New Book  now Available

        Here is an anthology of over 1100 brief prayers and thought-starters, for each day of the year, with almost 400 original prayers by Bruce Prewer.
        Included is both a subject index and an index of authors-- an ecumenical collection of about 300 different sources.
Prayers for Busy People
        Title:  Brief Prayers for Busy People.
          Author: Bruce D Prewer
        ISBN 978-1-62880-090-6
        Available from Australian Church Resources,
web site
        or by order from your local book shop
        or online on amazon.







Matthew 5: 1-12                                   (Sermon 1: Stand by for a revolution”)

1 Corinthians 1: 18-31

Micah 6: 1-8                                         (Sermon 2: “What does God require?”)

Psalm 15




In the name of that Holy Lover who is beyond all names,

all joy be with you!

And also with you!


Happy are the pure in heart,

For they shall see God.


Wonderful is the God who shapes creation with beauties and fruits beyond numbering.

Wonderful is the God who wears our humanity and redemptively bears our sins.

Wonderful is the God who indwells us with light and leads us into all truth.

Most wonderful is God in whom we trust, and to whom we are drawn by grace.


OR -


What does the Lord God want from us?

To do the just thing, love mercy,

and to walk humbly with our God


Holy God, who dare enter your meeting place,

and who dare stand on your holy mountain?

By grace alone;

by the grace of Jesus Christ, we gather for worship,

by the grace of Christ Jesus we greet each other in peace.


The peace of the Lord be with you all.

And also with you.




God of Jesus, our Holy Friend, by your grace please change us as we worship you. May the words we speak and sing, and the Bible words to which we listen, bite deeply. Let them penetrate into the deep reaches of thought and feeling, and there colonise the essence of our being. May we all be changed and resourced in ways we may not understand yet which will overflow into the lives of those around us.  Through Christ Jesus our Redeemer,



            OR -


Most Holy Friend, please bless all who enter this house of praise with hearts and minds tuned to your love. Also bless with your penetrating love any of us who enter with clouded motives and many reservations. May our time or worship kindle new faith or deepen old faith, and reinforce our capacity to express ourselves with deeds of justice, kindness, peace and love. Through Jesus Christ our Saviour.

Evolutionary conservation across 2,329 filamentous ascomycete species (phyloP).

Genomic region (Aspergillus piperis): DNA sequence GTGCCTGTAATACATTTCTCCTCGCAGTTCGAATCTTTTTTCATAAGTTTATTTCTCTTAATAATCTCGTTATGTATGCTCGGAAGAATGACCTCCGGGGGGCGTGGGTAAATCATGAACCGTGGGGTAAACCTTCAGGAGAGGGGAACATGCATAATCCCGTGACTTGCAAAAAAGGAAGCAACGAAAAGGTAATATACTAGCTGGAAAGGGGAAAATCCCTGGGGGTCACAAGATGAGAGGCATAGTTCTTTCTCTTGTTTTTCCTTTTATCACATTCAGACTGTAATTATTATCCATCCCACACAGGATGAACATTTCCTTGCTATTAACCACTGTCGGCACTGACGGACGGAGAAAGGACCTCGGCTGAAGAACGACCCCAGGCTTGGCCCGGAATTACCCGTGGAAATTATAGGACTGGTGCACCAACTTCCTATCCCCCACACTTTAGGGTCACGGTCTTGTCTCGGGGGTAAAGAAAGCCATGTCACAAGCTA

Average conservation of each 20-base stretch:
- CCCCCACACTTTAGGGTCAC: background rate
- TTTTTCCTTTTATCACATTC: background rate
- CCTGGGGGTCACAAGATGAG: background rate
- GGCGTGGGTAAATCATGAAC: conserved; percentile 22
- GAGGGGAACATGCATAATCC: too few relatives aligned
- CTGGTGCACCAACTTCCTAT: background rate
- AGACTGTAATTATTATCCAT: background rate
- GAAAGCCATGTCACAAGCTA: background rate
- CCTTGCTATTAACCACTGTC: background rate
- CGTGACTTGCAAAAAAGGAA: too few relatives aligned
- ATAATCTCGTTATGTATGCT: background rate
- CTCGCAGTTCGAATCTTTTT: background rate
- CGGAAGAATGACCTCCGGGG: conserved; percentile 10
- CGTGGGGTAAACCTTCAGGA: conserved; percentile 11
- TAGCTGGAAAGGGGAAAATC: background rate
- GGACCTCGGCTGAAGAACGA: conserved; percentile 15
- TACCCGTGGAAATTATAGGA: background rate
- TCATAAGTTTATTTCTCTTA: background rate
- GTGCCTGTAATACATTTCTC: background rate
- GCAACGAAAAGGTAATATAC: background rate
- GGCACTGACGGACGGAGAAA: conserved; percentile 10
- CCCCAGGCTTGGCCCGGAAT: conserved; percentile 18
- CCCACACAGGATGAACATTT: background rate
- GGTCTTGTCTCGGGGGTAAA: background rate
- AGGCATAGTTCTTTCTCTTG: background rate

My friends, in repenting our sins, we put ourselves on the side of healing.

Let us pray.


Great Creator Spirit, awesome beyond all other glory, before you we are like insignificant specks on one small satellite in your cosmic scene. What are we, that you should notice us?


Do our sins really matter to you, God? Do you care about our folly and guilt?


They do matter to us God,

            all the bad stuff in which we find ourselves involved, willingly or unwillingly,

            and the good things we applaud but don’t get around to doing.

We need to come clean before someone who understands,

            and who is able to pronounce

            the word of forgiveness and renewal.

You, Holy Counsellor,

            are the only one to whom we can turn with full confidence.

According to your loving kindness,

            please have mercy on us, and upon all humankind.


We take heart knowing that you not only notice us, but your love aches over each of our small lives. We thank you that Jesus has taught us that our hairs are numbered and all our names cherished by you.


Therefore in trust we confess to you

  our fumbling and stumbling, our stalling and falling,

  our hurtfulness and our heartlessness.

Our achievements in goodness and mercy are many,

  but they seem to be outmanoeuvred and outnumbered

  by compromises, failures and indifference.


Please continue to save us from ourselves, winsome Redeemer. Forgive all our sins, rinse away our shame, and lift us out of apathy. Give us the confidence born of your free grace in Christ Jesus, and enable us by faith to live boldly and joyfully to your glory. Through Christ Jesus our Lord.